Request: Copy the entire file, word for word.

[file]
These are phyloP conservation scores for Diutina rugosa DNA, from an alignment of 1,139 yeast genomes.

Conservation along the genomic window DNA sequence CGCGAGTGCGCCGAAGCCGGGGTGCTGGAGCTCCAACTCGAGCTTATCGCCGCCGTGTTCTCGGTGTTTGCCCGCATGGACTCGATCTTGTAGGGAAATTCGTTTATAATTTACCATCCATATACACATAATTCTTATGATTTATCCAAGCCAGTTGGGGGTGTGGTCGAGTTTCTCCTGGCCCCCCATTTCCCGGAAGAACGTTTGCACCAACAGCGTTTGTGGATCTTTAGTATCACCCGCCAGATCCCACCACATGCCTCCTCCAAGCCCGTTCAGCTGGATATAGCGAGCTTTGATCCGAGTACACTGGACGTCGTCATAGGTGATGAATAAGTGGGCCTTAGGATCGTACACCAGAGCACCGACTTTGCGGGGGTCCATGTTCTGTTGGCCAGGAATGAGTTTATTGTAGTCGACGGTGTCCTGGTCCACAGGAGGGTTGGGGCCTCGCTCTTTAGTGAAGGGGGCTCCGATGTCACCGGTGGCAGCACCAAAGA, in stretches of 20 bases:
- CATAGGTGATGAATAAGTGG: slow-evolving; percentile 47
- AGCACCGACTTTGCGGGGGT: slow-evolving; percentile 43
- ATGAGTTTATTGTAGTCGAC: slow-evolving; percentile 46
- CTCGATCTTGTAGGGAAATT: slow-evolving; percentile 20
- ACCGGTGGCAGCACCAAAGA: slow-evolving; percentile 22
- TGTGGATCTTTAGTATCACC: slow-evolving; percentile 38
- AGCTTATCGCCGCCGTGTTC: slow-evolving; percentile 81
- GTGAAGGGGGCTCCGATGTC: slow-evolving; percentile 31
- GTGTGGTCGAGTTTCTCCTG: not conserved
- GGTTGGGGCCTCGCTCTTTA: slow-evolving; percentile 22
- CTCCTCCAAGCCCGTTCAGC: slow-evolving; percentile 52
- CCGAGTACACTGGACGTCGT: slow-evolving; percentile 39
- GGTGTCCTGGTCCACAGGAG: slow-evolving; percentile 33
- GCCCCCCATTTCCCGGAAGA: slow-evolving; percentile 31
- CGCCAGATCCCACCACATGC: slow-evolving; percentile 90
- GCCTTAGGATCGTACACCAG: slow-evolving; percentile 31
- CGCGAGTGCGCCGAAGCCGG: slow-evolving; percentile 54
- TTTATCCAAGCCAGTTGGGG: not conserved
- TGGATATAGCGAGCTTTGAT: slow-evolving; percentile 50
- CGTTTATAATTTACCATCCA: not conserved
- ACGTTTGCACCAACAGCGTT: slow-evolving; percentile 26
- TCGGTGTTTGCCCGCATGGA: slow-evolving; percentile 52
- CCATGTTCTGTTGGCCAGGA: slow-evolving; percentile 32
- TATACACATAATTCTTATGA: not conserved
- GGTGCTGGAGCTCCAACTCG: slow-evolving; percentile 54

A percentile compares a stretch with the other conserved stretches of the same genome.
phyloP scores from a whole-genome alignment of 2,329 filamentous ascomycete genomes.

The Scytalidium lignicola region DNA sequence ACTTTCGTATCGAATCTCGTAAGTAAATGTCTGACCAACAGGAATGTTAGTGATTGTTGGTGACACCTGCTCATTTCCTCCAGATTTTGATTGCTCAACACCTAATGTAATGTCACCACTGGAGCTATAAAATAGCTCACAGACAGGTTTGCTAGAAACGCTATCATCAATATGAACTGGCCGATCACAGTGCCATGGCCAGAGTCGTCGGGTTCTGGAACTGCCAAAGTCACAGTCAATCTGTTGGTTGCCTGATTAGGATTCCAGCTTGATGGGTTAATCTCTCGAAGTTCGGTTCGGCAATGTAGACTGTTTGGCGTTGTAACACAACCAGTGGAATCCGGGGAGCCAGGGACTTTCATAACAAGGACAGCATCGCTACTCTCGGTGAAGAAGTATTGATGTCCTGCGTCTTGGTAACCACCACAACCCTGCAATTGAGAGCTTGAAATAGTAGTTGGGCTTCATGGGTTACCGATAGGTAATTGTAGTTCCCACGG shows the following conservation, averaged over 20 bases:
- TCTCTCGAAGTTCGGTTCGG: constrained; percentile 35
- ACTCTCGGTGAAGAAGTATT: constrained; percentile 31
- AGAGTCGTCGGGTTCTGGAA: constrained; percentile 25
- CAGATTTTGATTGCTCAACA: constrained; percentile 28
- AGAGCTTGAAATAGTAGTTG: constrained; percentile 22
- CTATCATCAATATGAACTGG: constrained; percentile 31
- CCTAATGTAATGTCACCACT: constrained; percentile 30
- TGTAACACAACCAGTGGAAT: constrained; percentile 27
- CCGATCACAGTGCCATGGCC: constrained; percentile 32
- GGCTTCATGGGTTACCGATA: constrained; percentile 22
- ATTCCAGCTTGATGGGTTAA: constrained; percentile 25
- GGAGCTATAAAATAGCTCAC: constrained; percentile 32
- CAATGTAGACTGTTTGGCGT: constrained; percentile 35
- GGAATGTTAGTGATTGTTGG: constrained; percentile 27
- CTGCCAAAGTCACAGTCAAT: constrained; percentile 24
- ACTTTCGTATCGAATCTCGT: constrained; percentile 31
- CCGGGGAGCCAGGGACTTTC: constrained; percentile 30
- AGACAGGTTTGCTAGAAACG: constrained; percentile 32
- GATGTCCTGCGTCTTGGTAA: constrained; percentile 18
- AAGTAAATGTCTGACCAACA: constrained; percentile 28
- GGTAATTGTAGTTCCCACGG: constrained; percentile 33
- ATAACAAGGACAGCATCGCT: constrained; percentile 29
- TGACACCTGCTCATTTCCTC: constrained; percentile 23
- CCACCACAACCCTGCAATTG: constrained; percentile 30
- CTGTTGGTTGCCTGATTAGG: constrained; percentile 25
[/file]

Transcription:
These are phyloP conservation scores for Diutina rugosa DNA, from an alignment of 1,139 yeast genomes.

Conservation along the genomic window DNA sequence CGCGAGTGCGCCGAAGCCGGGGTGCTGGAGCTCCAACTCGAGCTTATCGCCGCCGTGTTCTCGGTGTTTGCCCGCATGGACTCGATCTTGTAGGGAAATTCGTTTATAATTTACCATCCATATACACATAATTCTTATGATTTATCCAAGCCAGTTGGGGGTGTGGTCGAGTTTCTCCTGGCCCCCCATTTCCCGGAAGAACGTTTGCACCAACAGCGTTTGTGGATCTTTAGTATCACCCGCCAGATCCCACCACATGCCTCCTCCAAGCCCGTTCAGCTGGATATAGCGAGCTTTGATCCGAGTACACTGGACGTCGTCATAGGTGATGAATAAGTGGGCCTTAGGATCGTACACCAGAGCACCGACTTTGCGGGGGTCCATGTTCTGTTGGCCAGGAATGAGTTTATTGTAGTCGACGGTGTCCTGGTCCACAGGAGGGTTGGGGCCTCGCTCTTTAGTGAAGGGGGCTCCGATGTCACCGGTGGCAGCACCAAAGA, in stretches of 20 bases:
- CATAGGTGATGAATAAGTGG: slow-evolving; percentile 47
- AGCACCGACTTTGCGGGGGT: slow-evolving; percentile 43
- ATGAGTTTATTGTAGTCGAC: slow-evolving; percentile 46
- CTCGATCTTGTAGGGAAATT: slow-evolving; percentile 20
- ACCGGTGGCAGCACCAAAGA: slow-evolving; percentile 22
- TGTGGATCTTTAGTATCACC: slow-evolving; percentile 38
- AGCTTATCGCCGCCGTGTTC: slow-evolving; percentile 81
- GTGAAGGGGGCTCCGATGTC: slow-evolving; percentile 31
- GTGTGGTCGAGTTTCTCCTG: not conserved
- GGTTGGGGCCTCGCTCTTTA: slow-evolving; percentile 22
- CTCCTCCAAGCCCGTTCAGC: slow-evolving; percentile 52
- CCGAGTACACTGGACGTCGT: slow-evolving; percentile 39
- GGTGTCCTGGTCCACAGGAG: slow-evolving; percentile 33
- GCCCCCCATTTCCCGGAAGA: slow-evolving; percentile 31
- CGCCAGATCCCACCACATGC: slow-evolving; percentile 90
- GCCTTAGGATCGTACACCAG: slow-evolving; percentile 31
- CGCGAGTGCGCCGAAGCCGG: slow-evolving; percentile 54
- TTTATCCAAGCCAGTTGGGG: not conserved
- TGGATATAGCGAGCTTTGAT: slow-evolving; percentile 50
- CGTTTATAATTTACCATCCA: not conserved
- ACGTTTGCACCAACAGCGTT: slow-evolving; percentile 26
- TCGGTGTTTGCCCGCATGGA: slow-evolving; percentile 52
- CCATGTTCTGTTGGCCAGGA: slow-evolving; percentile 32
- TATACACATAATTCTTATGA: not conserved
- GGTGCTGGAGCTCCAACTCG: slow-evolving; percentile 54

A percentile compares a stretch with the other conserved stretches of the same genome.
phyloP scores from a whole-genome alignment of 2,329 filamentous ascomycete genomes.

The Scytalidium lignicola region DNA sequence ACTTTCGTATCGAATCTCGTAAGTAAATGTCTGACCAACAGGAATGTTAGTGATTGTTGGTGACACCTGCTCATTTCCTCCAGATTTTGATTGCTCAACACCTAATGTAATGTCACCACTGGAGCTATAAAATAGCTCACAGACAGGTTTGCTAGAAACGCTATCATCAATATGAACTGGCCGATCACAGTGCCATGGCCAGAGTCGTCGGGTTCTGGAACTGCCAAAGTCACAGTCAATCTGTTGGTTGCCTGATTAGGATTCCAGCTTGATGGGTTAATCTCTCGAAGTTCGGTTCGGCAATGTAGACTGTTTGGCGTTGTAACACAACCAGTGGAATCCGGGGAGCCAGGGACTTTCATAACAAGGACAGCATCGCTACTCTCGGTGAAGAAGTATTGATGTCCTGCGTCTTGGTAACCACCACAACCCTGCAATTGAGAGCTTGAAATAGTAGTTGGGCTTCATGGGTTACCGATAGGTAATTGTAGTTCCCACGG shows the following conservation, averaged over 20 bases:
- TCTCTCGAAGTTCGGTTCGG: constrained; percentile 35
- ACTCTCGGTGAAGAAGTATT: constrained; percentile 31
- AGAGTCGTCGGGTTCTGGAA: constrained; percentile 25
- CAGATTTTGATTGCTCAACA: constrained; percentile 28
- AGAGCTTGAAATAGTAGTTG: constrained; percentile 22
- CTATCATCAATATGAACTGG: constrained; percentile 31
- CCTAATGTAATGTCACCACT: constrained; percentile 30
- TGTAACACAACCAGTGGAAT: constrained; percentile 27
- CCGATCACAGTGCCATGGCC: constrained; percentile 32
- GGCTTCATGGGTTACCGATA: constrained; percentile 22
- ATTCCAGCTTGATGGGTTAA: constrained; percentile 25
- GGAGCTATAAAATAGCTCAC: constrained; percentile 32
- CAATGTAGACTGTTTGGCGT: constrained; percentile 35
- GGAATGTTAGTGATTGTTGG: constrained; percentile 27
- CTGCCAAAGTCACAGTCAAT: constrained; percentile 24
- ACTTTCGTATCGAATCTCGT: constrained; percentile 31
- CCGGGGAGCCAGGGACTTTC: constrained; percentile 30
- AGACAGGTTTGCTAGAAACG: constrained; percentile 32
- GATGTCCTGCGTCTTGGTAA: constrained; percentile 18
- AAGTAAATGTCTGACCAACA: constrained; percentile 28
- GGTAATTGTAGTTCCCACGG: constrained; percentile 33
- ATAACAAGGACAGCATCGCT: constrained; percentile 29
- TGACACCTGCTCATTTCCTC: constrained; percentile 23
- CCACCACAACCCTGCAATTG: constrained; percentile 30
- CTGTTGGTTGCCTGATTAGG: constrained; percentile 25